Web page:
Likewise, young women are also to love their children at all times. As in her actions with the husband, this love is to be an ongoing, committed friendship love, demonstrated in care and nurture. And lets remember, two of the greatest demonstrations of biblical love for our children are: the presentation of the gospel in word and deed, and corrective discipline.

Two traits focus on moral piety.

A younger woman is to be sensible. We already covered this trait in our discussion of older men.

Additionally, the younger woman is to be pure. The word carries the idea of "chaste." She is to be pure in the aspect of moral behavior. She should have sexual purity and martial faithfulness demonstrated by thoughts, words and actions.

The final 3 traits deal with activities and attitudes dealing with those around her.

Paul says these younger women are to be workers at home. Pastor, are you saying that a woman cannot work outside the home? No I am not, nor does the Bible. We all know Lydia was a seller of purple fabrics (Ac. 16:14) and the excellent wife mentioned in Proverbs 31 sold linen garments (Pr. 31:24). Today many women without children or those who have children attending school often find employment without any violation of this principle mentioned in Titus 2, as long as it does not violate their conscience. Additionally, single moms often find themselves with no other option than to work in order to provide an income for both she and the children.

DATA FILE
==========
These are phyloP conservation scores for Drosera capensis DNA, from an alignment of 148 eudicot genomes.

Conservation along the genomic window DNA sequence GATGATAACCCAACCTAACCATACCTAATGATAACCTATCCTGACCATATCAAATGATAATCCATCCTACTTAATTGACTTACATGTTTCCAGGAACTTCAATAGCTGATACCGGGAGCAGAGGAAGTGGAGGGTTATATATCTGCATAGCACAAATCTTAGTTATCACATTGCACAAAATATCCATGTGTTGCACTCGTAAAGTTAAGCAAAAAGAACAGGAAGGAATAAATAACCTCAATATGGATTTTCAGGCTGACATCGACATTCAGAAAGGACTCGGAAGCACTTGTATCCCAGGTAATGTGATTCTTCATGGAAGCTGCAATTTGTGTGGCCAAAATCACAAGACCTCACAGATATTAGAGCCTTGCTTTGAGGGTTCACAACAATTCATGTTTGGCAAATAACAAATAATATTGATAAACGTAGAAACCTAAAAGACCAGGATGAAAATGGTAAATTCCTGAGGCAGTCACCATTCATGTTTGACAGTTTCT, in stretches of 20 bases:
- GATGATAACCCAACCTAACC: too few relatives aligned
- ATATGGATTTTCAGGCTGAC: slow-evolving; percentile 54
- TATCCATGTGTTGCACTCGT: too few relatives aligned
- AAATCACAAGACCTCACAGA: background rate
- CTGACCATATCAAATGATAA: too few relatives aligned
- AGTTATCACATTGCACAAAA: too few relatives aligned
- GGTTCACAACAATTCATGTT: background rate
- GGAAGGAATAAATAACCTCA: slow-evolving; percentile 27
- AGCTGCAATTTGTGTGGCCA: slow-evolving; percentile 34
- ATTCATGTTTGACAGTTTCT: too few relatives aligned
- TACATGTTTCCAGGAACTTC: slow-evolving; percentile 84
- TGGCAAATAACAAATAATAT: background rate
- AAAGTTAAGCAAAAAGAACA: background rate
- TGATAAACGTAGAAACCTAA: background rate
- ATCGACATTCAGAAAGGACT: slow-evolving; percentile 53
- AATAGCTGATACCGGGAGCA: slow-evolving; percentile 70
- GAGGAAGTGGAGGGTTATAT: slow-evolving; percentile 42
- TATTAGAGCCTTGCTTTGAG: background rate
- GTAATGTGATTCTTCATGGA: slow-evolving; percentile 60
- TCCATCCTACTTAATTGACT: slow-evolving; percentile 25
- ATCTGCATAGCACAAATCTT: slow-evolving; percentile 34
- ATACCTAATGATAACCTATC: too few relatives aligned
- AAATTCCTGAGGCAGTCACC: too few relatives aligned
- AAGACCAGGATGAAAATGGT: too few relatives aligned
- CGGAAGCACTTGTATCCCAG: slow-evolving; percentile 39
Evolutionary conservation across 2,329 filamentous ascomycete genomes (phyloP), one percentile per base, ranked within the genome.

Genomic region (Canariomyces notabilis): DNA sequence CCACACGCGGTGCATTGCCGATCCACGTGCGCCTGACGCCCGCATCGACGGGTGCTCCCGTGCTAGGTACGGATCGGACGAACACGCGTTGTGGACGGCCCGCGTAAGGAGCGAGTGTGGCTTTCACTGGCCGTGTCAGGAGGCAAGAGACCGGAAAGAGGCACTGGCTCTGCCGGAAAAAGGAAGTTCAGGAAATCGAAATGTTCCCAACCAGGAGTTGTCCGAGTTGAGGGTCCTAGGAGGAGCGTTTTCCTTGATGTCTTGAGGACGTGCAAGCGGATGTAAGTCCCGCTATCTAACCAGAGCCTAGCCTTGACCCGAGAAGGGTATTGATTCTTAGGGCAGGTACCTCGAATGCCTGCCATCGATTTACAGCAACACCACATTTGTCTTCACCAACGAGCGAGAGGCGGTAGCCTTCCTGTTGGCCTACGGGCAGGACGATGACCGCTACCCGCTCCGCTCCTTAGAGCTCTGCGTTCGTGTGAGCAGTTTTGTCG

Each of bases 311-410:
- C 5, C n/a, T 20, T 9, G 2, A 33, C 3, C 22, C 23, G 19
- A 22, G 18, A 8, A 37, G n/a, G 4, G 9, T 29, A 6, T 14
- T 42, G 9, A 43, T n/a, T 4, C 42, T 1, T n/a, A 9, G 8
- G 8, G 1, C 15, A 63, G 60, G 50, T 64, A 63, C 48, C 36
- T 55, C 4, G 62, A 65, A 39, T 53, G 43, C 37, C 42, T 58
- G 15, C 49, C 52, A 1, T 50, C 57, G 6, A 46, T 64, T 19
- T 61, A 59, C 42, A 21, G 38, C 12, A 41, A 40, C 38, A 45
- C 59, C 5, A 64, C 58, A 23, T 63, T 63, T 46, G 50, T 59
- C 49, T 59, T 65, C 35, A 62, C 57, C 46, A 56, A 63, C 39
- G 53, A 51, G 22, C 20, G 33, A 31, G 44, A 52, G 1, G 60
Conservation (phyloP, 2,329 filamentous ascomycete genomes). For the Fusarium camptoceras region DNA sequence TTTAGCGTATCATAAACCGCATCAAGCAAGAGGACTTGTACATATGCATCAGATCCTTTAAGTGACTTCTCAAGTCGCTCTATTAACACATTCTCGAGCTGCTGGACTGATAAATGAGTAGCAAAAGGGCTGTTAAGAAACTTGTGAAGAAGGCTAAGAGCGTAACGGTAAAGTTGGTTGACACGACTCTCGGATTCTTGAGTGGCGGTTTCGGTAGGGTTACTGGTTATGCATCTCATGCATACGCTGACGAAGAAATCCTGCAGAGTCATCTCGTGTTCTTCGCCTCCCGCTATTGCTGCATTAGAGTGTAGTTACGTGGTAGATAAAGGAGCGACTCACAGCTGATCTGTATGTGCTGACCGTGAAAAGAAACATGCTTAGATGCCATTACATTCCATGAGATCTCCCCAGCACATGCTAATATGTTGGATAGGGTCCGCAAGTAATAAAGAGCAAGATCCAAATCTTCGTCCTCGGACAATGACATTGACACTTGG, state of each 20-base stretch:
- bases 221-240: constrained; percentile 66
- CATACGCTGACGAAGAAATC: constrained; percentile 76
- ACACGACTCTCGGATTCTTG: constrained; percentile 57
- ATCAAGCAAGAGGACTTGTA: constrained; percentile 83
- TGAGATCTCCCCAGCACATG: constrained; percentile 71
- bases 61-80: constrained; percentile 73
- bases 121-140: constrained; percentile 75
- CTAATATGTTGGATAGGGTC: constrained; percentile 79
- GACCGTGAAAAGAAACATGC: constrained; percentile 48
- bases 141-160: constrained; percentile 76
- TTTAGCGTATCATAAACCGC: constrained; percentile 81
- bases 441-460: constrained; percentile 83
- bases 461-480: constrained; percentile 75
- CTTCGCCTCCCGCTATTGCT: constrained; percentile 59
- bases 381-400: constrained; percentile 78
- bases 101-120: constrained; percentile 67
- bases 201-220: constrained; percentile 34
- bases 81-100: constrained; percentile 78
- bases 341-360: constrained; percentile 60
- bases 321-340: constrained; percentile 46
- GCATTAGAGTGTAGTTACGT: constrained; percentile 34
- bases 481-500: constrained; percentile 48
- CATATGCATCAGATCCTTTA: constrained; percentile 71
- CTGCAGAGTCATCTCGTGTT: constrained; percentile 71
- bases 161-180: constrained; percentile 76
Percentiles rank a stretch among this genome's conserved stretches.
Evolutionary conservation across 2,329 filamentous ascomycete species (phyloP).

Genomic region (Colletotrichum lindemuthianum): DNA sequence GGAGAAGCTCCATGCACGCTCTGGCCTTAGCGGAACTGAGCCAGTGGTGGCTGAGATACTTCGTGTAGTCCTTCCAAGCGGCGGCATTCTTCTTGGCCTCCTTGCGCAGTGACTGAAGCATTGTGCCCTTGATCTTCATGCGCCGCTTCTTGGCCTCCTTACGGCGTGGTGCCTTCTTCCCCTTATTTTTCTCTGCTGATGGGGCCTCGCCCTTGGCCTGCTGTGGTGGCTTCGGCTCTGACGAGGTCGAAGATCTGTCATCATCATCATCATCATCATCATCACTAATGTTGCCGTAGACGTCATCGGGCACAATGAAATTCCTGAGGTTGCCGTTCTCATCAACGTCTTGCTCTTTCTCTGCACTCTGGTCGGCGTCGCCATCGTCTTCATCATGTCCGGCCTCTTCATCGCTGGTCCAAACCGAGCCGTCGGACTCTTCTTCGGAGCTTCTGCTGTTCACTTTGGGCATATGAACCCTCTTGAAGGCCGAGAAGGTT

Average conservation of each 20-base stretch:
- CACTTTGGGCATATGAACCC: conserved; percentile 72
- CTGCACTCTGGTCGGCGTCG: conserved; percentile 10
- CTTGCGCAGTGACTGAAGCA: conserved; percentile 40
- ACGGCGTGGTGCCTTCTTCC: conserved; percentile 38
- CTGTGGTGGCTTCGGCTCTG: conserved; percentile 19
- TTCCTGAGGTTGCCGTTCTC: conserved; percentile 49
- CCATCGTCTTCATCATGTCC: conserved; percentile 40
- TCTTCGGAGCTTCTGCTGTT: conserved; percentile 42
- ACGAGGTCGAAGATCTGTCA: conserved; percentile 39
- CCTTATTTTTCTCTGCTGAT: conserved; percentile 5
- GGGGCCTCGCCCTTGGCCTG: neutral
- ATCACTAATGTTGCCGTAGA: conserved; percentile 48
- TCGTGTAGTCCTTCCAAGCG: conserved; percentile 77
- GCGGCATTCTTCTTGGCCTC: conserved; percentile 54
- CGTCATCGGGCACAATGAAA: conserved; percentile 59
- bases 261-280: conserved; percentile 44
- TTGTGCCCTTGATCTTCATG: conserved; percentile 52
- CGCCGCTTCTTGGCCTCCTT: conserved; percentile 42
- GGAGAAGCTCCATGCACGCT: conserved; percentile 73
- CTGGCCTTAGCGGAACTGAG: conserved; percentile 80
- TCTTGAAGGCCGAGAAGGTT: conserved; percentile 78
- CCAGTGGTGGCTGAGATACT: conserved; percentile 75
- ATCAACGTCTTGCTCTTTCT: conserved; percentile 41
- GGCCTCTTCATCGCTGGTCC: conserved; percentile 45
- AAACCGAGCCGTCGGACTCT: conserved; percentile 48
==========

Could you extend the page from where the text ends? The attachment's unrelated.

So Pastor, why would Paul state this principle if there seems to be no restrictions? I'm not done! A woman is to be a "worker at home" in the sense that the house (context-her husband and children and the management of the home) is her number one priority. In other words, a woman who neglects these priorities at the expense of serving and charity, without ever earning a penny, likewise violates this principle. The supreme violation would be a woman's pursuit of her career for the purposes of self-esteem and luxurious living at the expense of her young children who are assigned to a day-care center throughout the majority of the week.

In dealing with sensitive issues such as these, we must remember biblical roles do not determine one's personal essence! Men and women are both created in God's image, both receiving equal love and equal worth. But contrary to the teaching of the world, women are not a failure if they choose to make their husbands, children and church a priority. One author said, "Too often today young Christian women are almost ashamed to admit that their primary goal in life is to be a godly wife and godly mother with any idea of a career outside the home as secondary." There are things much more important than money! Christian women need to realize that their greatest contribution to society and the kingdom of God is raising children who know right from wrong. "They say that man is mighty, He governs land and sea, He wields a might scepter on lower parts than He. But mightier power and stronger, Man from his throne is hurled, for the hand that rocks the cradle is the hand that rules the world!" Realize moms, God in His sovereignty gave you that child, to raise and train in His ways. If He wanted someone else to do it He wouldn't have given the kid to you!